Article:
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ASML confident of solid demand, despite recession fears

20 Jul 2022

Semiconductor industry lynchpin says that customers will still want its tools, even in the event of a moderate recession.

ASML executives have reiterated their confidence that demand for the firm’s lithography tools - critical for making semiconductor chips - will remain solid for the foreseeable future, despite growing fears of a recession in 2023.

The company, which posted sales of €5.4 billion for the second quarter of the year, also registered record-breaking orders totalling €8.5 billion - including €5.4 billion for current and next-generation extreme ultraviolet (EUV) systems, which rely heavily on optics and photonics technology.

Despite the impact of ongoing supply chain constraints, CEO Peter Wennink said: “[For] 2022 the demand is still significantly higher than what we can make. This was the situation in the last quarter [and] it’s still the same. We don’t see any demand reduction.”

However, those constraints will have a knock-on effect on the sales figures that ASML is able to post for 2022 overall.

Wennink explained that ASML’s introduction of “fast shipments” - where customers receive tools around a month earlier than previously agreed and before they have completed all factory tests - means, counter-intuitively, that ASML can only recognize revenue for the shipment at a later date.

Supply chain challenges
For 2022, those faster shipments will now result in pushing some €2.8 billion of revenues into next year, up from the previously expected figure of €1 billion.

But Wennink and ASML’s CFO Roger Dassen insist that this is solely an accounting issue, and that there has been no let up in demand for systems from customers who want to scale up production - partly to ease those capacity constraints in the semiconductor chip supply chain.

“[There are] obvious supply chain challenges,” Wennink told an investor conference call discussing the latest quarterly results, adding that despite clear macroeconomic concerns resulting from Russia’s invasion of Ukraine, high fuel prices, and inflation, he expects demand for semiconductors to remain strong.

“Some customers are indicating signs of slowing demand in certain consumer-driven market segments, yet we still see strong demand for our systems, driven by global megatrends in automotive, high-performance computing, and [the] green energy transition,” he said.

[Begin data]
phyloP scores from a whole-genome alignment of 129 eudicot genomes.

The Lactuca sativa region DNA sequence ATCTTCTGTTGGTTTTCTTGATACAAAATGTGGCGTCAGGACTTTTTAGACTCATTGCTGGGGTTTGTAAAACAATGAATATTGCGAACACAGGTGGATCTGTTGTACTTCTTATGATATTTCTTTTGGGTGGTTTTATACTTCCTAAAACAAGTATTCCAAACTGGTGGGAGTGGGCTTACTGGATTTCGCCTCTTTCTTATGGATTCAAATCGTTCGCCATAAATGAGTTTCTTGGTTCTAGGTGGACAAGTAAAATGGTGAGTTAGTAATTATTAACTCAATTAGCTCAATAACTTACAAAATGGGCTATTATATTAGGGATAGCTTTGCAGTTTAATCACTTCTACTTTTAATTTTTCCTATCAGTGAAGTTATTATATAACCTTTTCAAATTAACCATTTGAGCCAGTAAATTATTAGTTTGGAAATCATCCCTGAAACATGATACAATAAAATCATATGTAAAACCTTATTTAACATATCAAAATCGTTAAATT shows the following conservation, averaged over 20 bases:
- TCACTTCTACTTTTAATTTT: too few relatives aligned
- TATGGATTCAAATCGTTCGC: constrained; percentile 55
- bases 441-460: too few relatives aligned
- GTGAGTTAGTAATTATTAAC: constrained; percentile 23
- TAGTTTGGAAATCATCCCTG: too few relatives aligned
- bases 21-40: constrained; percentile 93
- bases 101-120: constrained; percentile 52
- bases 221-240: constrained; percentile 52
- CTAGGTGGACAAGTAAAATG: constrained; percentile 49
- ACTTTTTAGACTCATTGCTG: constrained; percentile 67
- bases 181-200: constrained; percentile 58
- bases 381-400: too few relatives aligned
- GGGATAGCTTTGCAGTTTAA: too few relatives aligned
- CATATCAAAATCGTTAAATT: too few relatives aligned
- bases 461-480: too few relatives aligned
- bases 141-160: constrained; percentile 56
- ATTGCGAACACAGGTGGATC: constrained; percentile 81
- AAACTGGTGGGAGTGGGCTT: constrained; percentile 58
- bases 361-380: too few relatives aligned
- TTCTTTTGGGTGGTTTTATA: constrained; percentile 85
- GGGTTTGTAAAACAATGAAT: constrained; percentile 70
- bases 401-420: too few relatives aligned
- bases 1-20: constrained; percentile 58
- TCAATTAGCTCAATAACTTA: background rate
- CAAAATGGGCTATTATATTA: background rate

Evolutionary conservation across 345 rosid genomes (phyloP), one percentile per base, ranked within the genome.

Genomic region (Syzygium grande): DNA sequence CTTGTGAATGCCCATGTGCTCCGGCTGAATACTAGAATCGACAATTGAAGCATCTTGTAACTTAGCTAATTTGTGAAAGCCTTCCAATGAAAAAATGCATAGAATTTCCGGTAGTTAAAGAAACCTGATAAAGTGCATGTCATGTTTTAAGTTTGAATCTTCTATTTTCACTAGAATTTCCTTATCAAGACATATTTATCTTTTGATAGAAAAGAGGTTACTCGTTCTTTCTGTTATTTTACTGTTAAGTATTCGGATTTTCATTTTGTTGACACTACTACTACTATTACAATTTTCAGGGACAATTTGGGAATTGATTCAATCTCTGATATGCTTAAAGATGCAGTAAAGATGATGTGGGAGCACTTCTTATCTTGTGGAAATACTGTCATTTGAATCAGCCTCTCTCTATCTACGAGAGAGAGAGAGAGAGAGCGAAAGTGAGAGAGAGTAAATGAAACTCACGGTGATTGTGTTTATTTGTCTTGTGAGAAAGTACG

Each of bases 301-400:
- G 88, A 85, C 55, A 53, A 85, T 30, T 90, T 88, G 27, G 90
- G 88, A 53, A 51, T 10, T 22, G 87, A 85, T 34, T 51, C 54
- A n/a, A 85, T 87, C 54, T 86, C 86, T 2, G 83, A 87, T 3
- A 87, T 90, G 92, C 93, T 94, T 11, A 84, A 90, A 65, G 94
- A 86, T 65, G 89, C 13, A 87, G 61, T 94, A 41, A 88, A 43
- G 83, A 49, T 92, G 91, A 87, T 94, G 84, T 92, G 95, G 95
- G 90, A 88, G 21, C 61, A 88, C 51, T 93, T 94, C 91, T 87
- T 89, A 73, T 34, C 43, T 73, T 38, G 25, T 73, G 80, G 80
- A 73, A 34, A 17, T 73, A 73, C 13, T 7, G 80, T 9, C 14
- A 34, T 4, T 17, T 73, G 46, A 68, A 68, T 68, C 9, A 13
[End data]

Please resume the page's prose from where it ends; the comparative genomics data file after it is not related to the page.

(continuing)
“Customers will still want tools in a moderate recession,” added the CEO, pointing out that there are eight giant new fabrication facilities under construction - each of which will rely on both EUV and deep-UV lithography equipment to produce state-of-the-art chips.

“Yes there may be a slowdown, but innovation won’t stop, [and] I think we are going to ship those machines,” Wennink predicted, with Dassen commenting: “Delays are purely due to constraints in the supply chain, not because of customer push-outs.”

The ASML executive team also suggested that the switch to “fast shipments” could become a permanent feature in the future, as so far there had been no issues associated with the reduced number of pre-shipment tests - indicating that some of those tests may be surplus to requirements.

Need for machines
Responding to renewed speculation that US authorities are pressuring their counterparts in The Netherlands to restrict the shipment of deep-UV lithography tools to customers in China, Wennink pointed out that such a move could backfire and cause even greater supply chain constraints, because China is an important producer of standard semiconductor devices.

“We have to be careful with what we are doing,” the CEO told investors.

Looking ahead, he and Dassen said that the impact of the accelerated tool shipments but delayed revenue recognition will mean that ASML’s sales are now expected to grow by “only” 10 per cent this year - down from the figure of 20 per cent that had been pencilled in previously.

Those delays, combined with inflationary effects, will also impact ASML’s profit margins this year - although could end up being recouped next year.

“For 2023 you have to ask the question: what kind of recession are you looking at?” Wennink stated in an in-house ASML interview.

“If it’s a moderate recession I think the impact will be very limited, for the simple reason that we have such a big backlog, [and] that our customers are coming to us and saying ‘listen, if we see a slowdown, sure, but one thing is certain: we want your machines’.”

• Following the update ASML's stock price rose in value slightly in early trading July 20, to just over $505 on the Nasdaq exchange.

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